Football: Small-Town Roots, Big-Time Ambitions ; Write off the Basques of Alaves and You Might Regret It. by John Carlin
Carlin, John, The Independent (London, England)
WHO WOULD have thought it? We can now talk, in all seriousness, about the Romance of the Uefa Cup. And it is thanks to the Spanish minnows Alaves, whose achievement in making it to this week's final against "el gran Liverpool", as Spanish journalists with a sense of history describe them, has imbued Europe's second club competition with a charm it seemed manifestly to lack.
If Alaves are able to reach a European final then anybody can, anybody can dare to dream of making it to the big time. Ipswich can start dreaming right away. Fulham can start fancying their chances a couple of seasons down the line. So can Preston, say, if they make it into the Premiership. And, looking a bit further ahead, why not Millwall, Macclesfield, Wigan?
Alaves were at the foot of the Spanish third division 11 years ago, on the verge of bankruptcy, unable to pay their players' salaries. Founded in 1921, they have only ever won two trophies - the second division championship in 1930 and 1998. In the 1998-1999 season, back in the first division after a 42-year absence, they reached the semi-final of the Spanish Cup, beating Real Madrid along the way. Last season they missed out on a place in the Champions' League by a whisker. This time they have beaten Internazionale en route to this week's final in Dortmund, where Liverpool will not forget that in the semis Alaves hammered Kaiserslautern (sixth in the Bundesliga) by an aggregate of 9-2.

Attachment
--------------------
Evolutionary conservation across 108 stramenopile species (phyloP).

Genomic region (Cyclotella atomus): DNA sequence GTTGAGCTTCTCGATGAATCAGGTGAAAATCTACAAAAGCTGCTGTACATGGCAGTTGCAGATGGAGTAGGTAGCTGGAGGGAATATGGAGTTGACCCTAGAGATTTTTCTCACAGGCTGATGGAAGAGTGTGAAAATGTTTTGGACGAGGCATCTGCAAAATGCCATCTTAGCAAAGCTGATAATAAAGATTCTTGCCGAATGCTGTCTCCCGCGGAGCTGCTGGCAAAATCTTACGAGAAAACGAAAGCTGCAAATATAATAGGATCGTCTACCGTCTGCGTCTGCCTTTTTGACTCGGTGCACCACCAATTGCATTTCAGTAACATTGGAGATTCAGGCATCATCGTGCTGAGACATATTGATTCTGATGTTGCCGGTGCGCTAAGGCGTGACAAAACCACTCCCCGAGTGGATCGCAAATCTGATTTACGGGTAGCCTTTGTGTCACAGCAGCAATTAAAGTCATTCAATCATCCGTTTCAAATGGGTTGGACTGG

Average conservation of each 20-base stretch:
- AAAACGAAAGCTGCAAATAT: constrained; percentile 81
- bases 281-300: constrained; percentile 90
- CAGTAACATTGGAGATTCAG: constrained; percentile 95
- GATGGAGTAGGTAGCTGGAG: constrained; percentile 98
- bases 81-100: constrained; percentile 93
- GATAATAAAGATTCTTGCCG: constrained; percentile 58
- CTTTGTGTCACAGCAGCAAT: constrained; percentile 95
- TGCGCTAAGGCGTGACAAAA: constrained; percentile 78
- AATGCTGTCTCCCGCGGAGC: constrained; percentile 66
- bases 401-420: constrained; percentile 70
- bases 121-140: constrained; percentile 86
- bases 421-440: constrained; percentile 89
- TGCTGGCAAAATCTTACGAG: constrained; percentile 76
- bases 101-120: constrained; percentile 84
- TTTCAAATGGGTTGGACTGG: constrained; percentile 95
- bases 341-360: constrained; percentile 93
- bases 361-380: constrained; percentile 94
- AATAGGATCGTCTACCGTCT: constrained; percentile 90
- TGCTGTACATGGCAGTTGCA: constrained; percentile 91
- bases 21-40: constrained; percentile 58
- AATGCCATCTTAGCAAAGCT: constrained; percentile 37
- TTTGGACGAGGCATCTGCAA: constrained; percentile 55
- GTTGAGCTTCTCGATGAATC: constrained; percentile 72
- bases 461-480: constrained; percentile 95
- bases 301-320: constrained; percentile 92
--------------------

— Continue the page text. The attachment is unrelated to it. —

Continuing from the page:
Trivial Pursuit question of the week: What is Alaves' home town? Answer: Vitoria, the dour, cold capital of the Basque country. Impossible question of the year: What is the name of Alaves' stadium? Answer: Mendizorroza (capacity 19,200).
The name of the Alaves coach is scarcely better known, even in Spain. Jose Manuel Esnal, or Mane as the press nickname him (or, as the Vitoria locals call him, Mane the Moustache), is the man responsible for the Basque club's amazing run these last four years. His secret is not clear. No one has accused him of being a tactical genius, like Valencia's Hector Cper; or a fanatical motivator in the Brian Clough mould.
Rather like Real Madrid's Vicente del Bosque, with whom he shares the appearance of a small-town Spanish baker, his success appears to rest on a fatherly relationship with his players, on transmitting good old- fashioned family …
Questia, a part of Gale, Cengage Learning. www.questia.com
Publication information: Article title: Football: Small-Town Roots, Big-Time Ambitions ; Write off the Basques of Alaves and You Might Regret It. by John Carlin. Contributors: Carlin, John - Author. Newspaper title: The Independent (London, England). Publication date: May 13, 2001. Page number: 6. © 2009 The Independent - London. Provided by ProQuest LLC. All Rights Reserved.